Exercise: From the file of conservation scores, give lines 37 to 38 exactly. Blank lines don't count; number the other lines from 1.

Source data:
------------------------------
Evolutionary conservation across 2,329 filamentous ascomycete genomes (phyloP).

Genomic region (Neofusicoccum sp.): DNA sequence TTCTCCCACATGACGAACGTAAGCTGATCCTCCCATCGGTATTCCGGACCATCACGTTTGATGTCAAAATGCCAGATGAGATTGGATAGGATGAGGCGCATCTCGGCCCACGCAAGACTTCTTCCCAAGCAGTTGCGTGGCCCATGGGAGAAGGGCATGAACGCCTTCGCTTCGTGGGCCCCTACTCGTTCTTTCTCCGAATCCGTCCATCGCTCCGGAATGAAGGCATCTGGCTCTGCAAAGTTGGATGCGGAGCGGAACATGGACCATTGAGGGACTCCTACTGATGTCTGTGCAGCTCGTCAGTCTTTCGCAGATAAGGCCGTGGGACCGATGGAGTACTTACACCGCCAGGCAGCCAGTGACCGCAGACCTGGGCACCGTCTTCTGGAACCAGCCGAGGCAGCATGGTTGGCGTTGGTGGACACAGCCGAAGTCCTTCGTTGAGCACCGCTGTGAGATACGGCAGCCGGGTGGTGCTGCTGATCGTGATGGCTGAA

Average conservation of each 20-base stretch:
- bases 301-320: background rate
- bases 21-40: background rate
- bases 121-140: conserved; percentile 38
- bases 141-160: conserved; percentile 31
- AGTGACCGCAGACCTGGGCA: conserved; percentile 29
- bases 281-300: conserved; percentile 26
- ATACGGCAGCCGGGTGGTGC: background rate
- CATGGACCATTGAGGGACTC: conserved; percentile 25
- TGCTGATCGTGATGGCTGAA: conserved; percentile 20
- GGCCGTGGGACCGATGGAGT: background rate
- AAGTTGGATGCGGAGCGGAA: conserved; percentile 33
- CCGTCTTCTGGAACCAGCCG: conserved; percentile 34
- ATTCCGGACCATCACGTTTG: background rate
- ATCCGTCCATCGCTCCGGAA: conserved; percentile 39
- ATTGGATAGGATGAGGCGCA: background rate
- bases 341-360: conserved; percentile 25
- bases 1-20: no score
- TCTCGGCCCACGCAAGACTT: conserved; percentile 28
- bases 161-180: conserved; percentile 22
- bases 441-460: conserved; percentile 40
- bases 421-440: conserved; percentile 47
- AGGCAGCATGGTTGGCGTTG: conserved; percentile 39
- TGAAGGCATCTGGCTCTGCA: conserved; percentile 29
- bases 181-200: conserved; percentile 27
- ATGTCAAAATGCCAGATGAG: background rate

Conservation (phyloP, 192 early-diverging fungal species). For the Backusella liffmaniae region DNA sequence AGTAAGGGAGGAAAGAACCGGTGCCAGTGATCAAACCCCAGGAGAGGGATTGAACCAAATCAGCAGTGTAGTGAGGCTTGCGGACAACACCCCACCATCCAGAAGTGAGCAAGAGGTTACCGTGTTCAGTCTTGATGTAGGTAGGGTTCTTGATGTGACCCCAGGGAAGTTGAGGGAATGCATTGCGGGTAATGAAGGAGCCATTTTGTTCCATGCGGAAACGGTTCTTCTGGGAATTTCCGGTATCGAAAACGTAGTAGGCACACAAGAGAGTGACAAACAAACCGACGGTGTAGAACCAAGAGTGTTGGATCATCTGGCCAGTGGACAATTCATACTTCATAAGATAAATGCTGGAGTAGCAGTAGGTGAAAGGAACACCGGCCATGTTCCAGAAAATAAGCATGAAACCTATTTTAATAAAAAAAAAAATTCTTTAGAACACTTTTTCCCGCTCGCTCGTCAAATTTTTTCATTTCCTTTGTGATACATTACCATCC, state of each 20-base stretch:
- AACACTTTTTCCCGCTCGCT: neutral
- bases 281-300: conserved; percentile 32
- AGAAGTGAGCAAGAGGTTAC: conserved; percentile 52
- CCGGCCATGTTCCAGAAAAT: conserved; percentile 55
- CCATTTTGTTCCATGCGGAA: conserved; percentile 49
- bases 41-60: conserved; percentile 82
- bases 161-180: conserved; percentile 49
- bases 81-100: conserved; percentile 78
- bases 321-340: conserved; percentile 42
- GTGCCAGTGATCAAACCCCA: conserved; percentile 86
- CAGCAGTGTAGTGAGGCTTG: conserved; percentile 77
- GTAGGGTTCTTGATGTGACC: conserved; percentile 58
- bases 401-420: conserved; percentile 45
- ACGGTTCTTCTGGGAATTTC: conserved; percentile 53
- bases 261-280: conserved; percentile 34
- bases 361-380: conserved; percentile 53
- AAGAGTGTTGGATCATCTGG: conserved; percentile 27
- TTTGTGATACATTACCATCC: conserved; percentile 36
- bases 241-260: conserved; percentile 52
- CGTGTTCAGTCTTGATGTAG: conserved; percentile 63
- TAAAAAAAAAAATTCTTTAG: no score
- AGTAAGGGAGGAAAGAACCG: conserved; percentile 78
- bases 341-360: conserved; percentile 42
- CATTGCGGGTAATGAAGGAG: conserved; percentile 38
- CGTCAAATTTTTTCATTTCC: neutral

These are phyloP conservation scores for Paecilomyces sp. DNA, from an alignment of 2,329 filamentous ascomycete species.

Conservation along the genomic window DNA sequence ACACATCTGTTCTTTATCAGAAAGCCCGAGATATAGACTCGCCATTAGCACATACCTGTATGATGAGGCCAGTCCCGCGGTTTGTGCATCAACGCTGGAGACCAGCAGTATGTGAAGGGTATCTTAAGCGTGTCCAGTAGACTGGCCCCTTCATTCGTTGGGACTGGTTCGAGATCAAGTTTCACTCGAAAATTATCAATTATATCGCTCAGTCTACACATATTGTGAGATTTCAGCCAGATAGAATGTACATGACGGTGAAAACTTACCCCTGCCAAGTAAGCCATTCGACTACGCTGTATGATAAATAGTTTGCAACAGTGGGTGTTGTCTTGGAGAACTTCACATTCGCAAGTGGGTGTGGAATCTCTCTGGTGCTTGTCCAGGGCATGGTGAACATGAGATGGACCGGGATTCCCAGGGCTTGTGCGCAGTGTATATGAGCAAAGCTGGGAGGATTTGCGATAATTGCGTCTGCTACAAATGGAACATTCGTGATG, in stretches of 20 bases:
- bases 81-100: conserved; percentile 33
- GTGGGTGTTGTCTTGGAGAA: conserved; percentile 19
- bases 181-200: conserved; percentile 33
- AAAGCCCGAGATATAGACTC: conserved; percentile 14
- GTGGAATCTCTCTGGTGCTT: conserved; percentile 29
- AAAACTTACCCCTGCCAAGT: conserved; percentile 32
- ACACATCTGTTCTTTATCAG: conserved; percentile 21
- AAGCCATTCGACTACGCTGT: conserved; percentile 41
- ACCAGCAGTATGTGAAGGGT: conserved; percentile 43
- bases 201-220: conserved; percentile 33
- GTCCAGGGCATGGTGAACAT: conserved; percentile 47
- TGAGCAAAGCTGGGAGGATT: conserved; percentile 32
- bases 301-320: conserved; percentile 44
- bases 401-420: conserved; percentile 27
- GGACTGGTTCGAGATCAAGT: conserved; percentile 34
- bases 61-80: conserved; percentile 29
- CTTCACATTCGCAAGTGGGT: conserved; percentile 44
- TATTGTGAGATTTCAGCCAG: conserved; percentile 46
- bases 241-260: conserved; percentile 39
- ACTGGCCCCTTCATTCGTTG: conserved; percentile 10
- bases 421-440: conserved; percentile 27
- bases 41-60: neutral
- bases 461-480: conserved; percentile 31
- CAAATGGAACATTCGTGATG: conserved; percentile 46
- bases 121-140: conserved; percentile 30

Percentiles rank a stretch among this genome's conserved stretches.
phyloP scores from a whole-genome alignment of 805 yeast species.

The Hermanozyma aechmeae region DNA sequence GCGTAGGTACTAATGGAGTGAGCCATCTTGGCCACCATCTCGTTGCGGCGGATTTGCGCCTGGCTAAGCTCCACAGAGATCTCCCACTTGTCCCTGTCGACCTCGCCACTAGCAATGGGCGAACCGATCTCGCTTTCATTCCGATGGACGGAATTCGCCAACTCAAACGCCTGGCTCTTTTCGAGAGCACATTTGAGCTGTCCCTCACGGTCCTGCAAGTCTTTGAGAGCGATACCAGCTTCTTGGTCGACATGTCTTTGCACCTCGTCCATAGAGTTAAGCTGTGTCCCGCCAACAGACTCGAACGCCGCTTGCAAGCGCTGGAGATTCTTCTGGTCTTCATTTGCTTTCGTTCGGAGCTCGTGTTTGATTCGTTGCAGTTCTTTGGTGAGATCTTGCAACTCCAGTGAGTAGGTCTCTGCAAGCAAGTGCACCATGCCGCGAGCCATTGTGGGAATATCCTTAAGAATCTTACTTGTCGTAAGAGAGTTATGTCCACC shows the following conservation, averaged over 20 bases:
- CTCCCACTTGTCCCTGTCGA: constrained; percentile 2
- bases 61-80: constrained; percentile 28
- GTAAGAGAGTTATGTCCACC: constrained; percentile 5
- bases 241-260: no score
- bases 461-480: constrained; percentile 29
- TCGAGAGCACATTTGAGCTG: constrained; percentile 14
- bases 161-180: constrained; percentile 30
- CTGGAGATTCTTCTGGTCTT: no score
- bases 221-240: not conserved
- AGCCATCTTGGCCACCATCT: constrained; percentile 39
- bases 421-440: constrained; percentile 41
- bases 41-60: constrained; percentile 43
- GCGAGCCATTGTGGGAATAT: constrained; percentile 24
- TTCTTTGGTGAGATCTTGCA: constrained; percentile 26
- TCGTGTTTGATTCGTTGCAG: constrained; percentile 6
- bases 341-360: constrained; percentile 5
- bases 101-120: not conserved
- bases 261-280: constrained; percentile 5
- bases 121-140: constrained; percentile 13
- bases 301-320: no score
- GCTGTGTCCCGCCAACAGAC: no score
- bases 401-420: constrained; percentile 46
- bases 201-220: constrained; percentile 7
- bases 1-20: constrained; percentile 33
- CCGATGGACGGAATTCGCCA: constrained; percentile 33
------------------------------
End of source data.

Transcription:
- bases 81-100: conserved; percentile 78
- bases 321-340: conserved; percentile 42